The analysis of resignations similarly contains nuggets. The authors have identified 91 ‘forced exits’ over the period (p. 121): that is to say, Ministerial resignations which took place quite separately from reshuffles and Elections and without the planning of the Prime Minister, because the Minister decided to quit or was forced to do so by controversy or scandal (p.117). One winces as the proximate reasons for these forced exits are squeezed into eight categories: personal error, departmental error, sexual scandal, financial scandal, policy disagreement, personality clash, performance and ‘other controversy’. But in real life Ministers often leave government for a mix of reasons. Where, for instance, would you put Profumo? The authors coded him as personal error because he had admitted to the Chief Whip that he had misled Parliament (p. 131). So I am wary of the resulting analysis. Even so, it is interesting that it suggests that by far the largest reason for forced exits was policy disagreement; that forced exits for policy disagreements were much more likely in Labour governments; and that the largest number of forced exits, for whatever reason, took place under Mr Blair (22) compared with Mr Major (16) and Mrs Thatcher (13) (p. 128-9).
There is similar intriguing analysis of the effect of resignation calls on Ministerial tenure. The likelihood of a Minister losing office prematurely roughly doubles if he or she faces one resignation call and roughly quadruples with a second resignation call (p. 165); and the likelihood of a Minister being forced out of office by a resignation call is higher if other Ministers of the same government have already faced similar calls (p. 168). Working inside government one knows all too well the feeling when the political world and the media have begun to smell blood around a Minister or government. It is fascinating to see this confirmed by this analysis.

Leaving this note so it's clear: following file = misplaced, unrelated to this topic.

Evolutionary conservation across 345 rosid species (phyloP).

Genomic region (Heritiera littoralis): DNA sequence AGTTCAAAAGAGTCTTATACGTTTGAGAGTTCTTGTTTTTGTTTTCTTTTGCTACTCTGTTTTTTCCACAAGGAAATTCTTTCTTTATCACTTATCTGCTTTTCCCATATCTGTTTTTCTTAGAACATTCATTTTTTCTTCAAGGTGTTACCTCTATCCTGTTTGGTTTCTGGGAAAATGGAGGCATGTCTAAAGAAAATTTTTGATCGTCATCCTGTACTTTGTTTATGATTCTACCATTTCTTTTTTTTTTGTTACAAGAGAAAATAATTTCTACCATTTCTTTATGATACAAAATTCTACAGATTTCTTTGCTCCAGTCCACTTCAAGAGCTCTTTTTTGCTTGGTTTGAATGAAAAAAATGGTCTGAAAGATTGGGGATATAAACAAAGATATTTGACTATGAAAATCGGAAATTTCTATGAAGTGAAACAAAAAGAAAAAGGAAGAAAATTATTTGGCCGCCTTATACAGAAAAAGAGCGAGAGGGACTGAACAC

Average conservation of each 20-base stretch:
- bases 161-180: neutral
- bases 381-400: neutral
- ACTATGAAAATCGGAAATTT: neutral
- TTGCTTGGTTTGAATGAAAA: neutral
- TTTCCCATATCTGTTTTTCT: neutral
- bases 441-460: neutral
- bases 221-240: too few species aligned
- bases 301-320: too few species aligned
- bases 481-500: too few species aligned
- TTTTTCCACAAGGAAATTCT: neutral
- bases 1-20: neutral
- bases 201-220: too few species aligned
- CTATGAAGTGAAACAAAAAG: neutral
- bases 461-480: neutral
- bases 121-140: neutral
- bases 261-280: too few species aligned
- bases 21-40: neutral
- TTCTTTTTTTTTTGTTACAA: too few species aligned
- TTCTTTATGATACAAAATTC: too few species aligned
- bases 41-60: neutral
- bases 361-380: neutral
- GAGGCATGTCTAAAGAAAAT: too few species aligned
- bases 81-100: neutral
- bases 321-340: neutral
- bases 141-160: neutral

So why my frustration? For all sorts of reasons. For instance, I am irked by the theory that the relationship between Prime Ministers and their Ministers is one between principal and agent (since when did agents sack their principal as Ministers did with Mrs Thatcher? and what about the important role of backbenchers?). I found twenty pages on the style of successive Prime Ministers flat-footed and not really integrated with the rest of the analysis. There were hypotheses and occasionally plain errors which betrayed an ignorance of how governments work. I longed for this analysis to be enriched by a historian or student of government who could throw light on the real life behind these conclusions. But I do not want to be churlish. I applaud the effort and technical ability of the authors and, for all my reservations, think their book is a useful addition to the sum of political knowledge.
Lord Wilson of Dinton GCB (Richard Wilson) served in the Civil Service for 36 years in a number of departments including 12 years in the Department of Energy where his responsibilities included energy policy, nuclear power policy and privatising Britoil. He worked in the Cabinet Office under Mrs Thatcher from 1987-90 and after two years in the Treasury was appointed Permanent Secretary of the Department of the Environment in 1992. He became Permanent Under Secretary of the Home Office in 1994 and Secretary of the Cabinet and Head of the Home Civil Service in January 1998. On retirement in 2002, he became Master of Emmanuel College, Cambridge, and held that position for ten years. Read more reviews by Lord Wilson.
This review was originally posted on the LSE British Politics and Policy Blog, and can be viewed here.